With five new additions to Nintendo Switch Online's catalogue of NES and SNES games arriving today, we decided to review these new/old releases to help you decide which to play first. Enjoy!

In the late 1980s, a simian named Jiro was one of the most popular monkeys in Japan, becoming famous for his 'reflection' pose. He also became the star of this early SNES action game from Natsume, which was renamed Spanky's Quest elsewhere around the globe, much to the delight of snickering middle-schoolers.

The game is similar to titles like Bubble Bobble and Snow Bros., with each stage being fairly small, and filled with platforms you can jump through. Each area is filled with fruit-themed baddies, many of them juggling the keys you'll need to grab in order to reach the next stage. Spanky attacks by tossing a bubble upward at a short arc, which will only stun enemies on its own. At any point, you can pop the bubble, which will turn it into a sports ball that will actually damage enemies. You can also bounce the bubble on Spanky's head, which will not only cause it to become larger, but will also change the type of projectile that pops out when you burst it. If you pop it without juggling, it only reveals a single measly baseball — which isn't all that powerful — but upon further bouncing, it can turn into a stream of soccer balls, a group of volleyballs that spiral outward when they hit an enemy, or a group of basketballs that have incredible spread. All of these attacks can be used to take multiple enemies, if utilized correctly.

It's an unusual system since there's no direct way to attack enemies, as even hitting them with a bubble requires some distance between Spanky and his foe, and it's very easy to get trapped. Since the bubbles float downwards, the best strategy is to get the high ground and then rain attacks down from above, but not all of the levels have the space that allow you to juggle safely.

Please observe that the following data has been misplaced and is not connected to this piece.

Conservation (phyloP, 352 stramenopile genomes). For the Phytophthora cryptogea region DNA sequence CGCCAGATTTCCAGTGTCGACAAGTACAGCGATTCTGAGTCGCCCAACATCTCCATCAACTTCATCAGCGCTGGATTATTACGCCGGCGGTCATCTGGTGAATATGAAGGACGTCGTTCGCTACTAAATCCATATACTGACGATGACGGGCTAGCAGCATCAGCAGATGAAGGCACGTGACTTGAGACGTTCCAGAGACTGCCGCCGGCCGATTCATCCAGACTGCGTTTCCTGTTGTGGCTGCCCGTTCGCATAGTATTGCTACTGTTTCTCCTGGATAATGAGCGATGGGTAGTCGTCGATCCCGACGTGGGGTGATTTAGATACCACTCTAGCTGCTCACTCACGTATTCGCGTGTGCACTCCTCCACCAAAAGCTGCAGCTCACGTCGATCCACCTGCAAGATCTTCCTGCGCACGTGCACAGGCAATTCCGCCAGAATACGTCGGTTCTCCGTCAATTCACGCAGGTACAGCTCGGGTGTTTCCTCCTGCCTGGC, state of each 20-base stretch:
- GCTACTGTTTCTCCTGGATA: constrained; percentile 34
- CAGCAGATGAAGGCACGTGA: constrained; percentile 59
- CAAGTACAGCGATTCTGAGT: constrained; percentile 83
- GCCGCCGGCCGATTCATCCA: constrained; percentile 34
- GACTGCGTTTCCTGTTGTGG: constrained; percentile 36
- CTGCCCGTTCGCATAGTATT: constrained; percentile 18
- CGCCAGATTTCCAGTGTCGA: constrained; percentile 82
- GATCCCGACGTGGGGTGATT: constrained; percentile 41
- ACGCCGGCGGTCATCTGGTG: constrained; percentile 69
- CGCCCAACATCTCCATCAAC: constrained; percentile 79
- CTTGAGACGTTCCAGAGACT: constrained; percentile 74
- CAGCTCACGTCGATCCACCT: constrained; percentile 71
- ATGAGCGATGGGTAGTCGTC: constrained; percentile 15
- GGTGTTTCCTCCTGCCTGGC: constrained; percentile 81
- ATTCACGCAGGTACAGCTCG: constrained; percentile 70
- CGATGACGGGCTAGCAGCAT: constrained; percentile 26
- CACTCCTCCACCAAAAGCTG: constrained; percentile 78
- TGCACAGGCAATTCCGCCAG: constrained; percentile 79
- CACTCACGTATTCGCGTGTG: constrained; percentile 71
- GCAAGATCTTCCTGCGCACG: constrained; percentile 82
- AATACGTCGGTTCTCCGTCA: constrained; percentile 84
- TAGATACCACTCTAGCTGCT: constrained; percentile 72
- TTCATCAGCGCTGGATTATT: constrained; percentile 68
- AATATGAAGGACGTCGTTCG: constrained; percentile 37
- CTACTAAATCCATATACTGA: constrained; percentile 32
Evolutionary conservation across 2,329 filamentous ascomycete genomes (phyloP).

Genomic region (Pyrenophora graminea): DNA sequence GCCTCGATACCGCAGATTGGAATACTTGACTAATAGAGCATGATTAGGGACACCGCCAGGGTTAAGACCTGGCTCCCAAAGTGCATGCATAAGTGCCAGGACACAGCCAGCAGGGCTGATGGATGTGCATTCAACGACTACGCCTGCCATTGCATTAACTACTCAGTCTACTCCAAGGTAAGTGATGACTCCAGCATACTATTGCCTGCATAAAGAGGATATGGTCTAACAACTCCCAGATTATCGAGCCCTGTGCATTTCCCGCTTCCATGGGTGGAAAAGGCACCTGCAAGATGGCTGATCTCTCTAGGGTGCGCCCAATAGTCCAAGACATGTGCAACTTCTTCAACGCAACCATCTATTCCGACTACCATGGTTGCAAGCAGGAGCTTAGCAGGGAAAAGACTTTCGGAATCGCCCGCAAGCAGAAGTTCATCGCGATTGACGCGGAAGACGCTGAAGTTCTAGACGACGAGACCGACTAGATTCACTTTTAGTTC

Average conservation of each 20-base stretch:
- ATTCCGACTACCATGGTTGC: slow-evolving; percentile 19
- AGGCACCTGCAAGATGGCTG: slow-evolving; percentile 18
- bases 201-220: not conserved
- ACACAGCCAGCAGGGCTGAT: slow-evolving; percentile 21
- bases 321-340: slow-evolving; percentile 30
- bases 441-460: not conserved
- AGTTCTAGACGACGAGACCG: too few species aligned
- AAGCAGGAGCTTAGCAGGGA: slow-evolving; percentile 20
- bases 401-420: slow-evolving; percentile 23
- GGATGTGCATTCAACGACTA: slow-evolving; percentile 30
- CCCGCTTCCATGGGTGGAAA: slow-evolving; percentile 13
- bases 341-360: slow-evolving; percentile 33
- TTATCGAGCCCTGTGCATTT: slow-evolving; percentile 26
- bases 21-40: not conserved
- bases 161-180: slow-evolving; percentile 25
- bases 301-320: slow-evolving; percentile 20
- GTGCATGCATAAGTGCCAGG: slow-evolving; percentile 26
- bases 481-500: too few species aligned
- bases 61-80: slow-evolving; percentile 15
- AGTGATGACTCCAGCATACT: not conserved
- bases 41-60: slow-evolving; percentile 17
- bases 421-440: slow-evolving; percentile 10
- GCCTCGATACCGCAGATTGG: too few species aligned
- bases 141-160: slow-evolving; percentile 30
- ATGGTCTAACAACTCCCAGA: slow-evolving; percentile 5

The boss battles that occur every ten stages also complicate things a bit since you need to study their attack patterns and counterattack appropriately. It's more challenging than it initially seems, and there are occasionally some cheap deaths and questionable hit detection, but that hidden depth makes it all the more rewarding. It's easy to run through your allotment of lives (assuming you're swearing off the Nintendo Switch Online Rewind feature), though there are checkpoints after even ten stages. It's not a very long game though, with fifty stages total (plus boss battles) and a password system. Alas, while most of these types of games have two player co-op, this game is single player only.

Spanky's Quest is the ideal Nintendo Switch Online game. At first glance, it's a pretty average title, and it's hard to imagine that many people would pay much money for it. But as a game bundled with a subscription, it's fun to mess around with, and there's a bit of unexpected charm beneath its eccentricities, especially thanks to the jazzy soundtrack by former Konami composer Kiyohiro Sada. Some players may not find more than some temporary amusement, but anyone who's clamoring for Switch releases of games like Diet Go Go or Rainbow Islands may find themselves with a new favorite.